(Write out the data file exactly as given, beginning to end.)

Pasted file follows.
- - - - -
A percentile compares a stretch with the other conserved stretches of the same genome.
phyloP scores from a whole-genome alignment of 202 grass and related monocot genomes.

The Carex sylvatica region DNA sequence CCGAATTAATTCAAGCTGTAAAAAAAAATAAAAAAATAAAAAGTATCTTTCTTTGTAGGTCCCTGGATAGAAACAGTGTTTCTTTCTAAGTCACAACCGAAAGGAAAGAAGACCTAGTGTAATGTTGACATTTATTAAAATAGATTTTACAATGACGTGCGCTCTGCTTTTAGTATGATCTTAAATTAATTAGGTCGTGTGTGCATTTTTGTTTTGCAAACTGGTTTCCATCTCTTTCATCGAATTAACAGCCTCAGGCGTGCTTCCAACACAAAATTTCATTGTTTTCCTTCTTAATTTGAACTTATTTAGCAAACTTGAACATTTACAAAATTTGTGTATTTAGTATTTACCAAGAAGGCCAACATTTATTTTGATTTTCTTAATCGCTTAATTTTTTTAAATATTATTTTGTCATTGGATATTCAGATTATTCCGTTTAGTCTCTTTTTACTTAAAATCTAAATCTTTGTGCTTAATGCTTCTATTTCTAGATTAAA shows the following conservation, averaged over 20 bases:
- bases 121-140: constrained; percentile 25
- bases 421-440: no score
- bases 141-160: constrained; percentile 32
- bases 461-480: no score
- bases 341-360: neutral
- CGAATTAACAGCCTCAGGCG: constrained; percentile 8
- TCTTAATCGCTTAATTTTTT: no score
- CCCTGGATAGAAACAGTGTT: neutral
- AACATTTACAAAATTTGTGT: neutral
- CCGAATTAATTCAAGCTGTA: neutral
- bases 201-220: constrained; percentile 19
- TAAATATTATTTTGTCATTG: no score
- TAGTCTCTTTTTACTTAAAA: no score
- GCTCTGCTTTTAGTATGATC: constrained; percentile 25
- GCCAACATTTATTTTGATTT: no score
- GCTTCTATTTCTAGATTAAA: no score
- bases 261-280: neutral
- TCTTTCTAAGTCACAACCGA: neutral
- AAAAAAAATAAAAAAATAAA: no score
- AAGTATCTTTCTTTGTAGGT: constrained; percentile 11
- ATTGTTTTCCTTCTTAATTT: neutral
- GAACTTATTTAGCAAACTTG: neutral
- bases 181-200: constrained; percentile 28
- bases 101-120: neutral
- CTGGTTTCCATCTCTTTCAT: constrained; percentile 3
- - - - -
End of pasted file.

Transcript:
A percentile compares a stretch with the other conserved stretches of the same genome.
phyloP scores from a whole-genome alignment of 202 grass and related monocot genomes.

The Carex sylvatica region DNA sequence CCGAATTAATTCAAGCTGTAAAAAAAAATAAAAAAATAAAAAGTATCTTTCTTTGTAGGTCCCTGGATAGAAACAGTGTTTCTTTCTAAGTCACAACCGAAAGGAAAGAAGACCTAGTGTAATGTTGACATTTATTAAAATAGATTTTACAATGACGTGCGCTCTGCTTTTAGTATGATCTTAAATTAATTAGGTCGTGTGTGCATTTTTGTTTTGCAAACTGGTTTCCATCTCTTTCATCGAATTAACAGCCTCAGGCGTGCTTCCAACACAAAATTTCATTGTTTTCCTTCTTAATTTGAACTTATTTAGCAAACTTGAACATTTACAAAATTTGTGTATTTAGTATTTACCAAGAAGGCCAACATTTATTTTGATTTTCTTAATCGCTTAATTTTTTTAAATATTATTTTGTCATTGGATATTCAGATTATTCCGTTTAGTCTCTTTTTACTTAAAATCTAAATCTTTGTGCTTAATGCTTCTATTTCTAGATTAAA shows the following conservation, averaged over 20 bases:
- bases 121-140: constrained; percentile 25
- bases 421-440: no score
- bases 141-160: constrained; percentile 32
- bases 461-480: no score
- bases 341-360: neutral
- CGAATTAACAGCCTCAGGCG: constrained; percentile 8
- TCTTAATCGCTTAATTTTTT: no score
- CCCTGGATAGAAACAGTGTT: neutral
- AACATTTACAAAATTTGTGT: neutral
- CCGAATTAATTCAAGCTGTA: neutral
- bases 201-220: constrained; percentile 19
- TAAATATTATTTTGTCATTG: no score
- TAGTCTCTTTTTACTTAAAA: no score
- GCTCTGCTTTTAGTATGATC: constrained; percentile 25
- GCCAACATTTATTTTGATTT: no score
- GCTTCTATTTCTAGATTAAA: no score
- bases 261-280: neutral
- TCTTTCTAAGTCACAACCGA: neutral
- AAAAAAAATAAAAAAATAAA: no score
- AAGTATCTTTCTTTGTAGGT: constrained; percentile 11
- ATTGTTTTCCTTCTTAATTT: neutral
- GAACTTATTTAGCAAACTTG: neutral
- bases 181-200: constrained; percentile 28
- bases 101-120: neutral
- CTGGTTTCCATCTCTTTCAT: constrained; percentile 3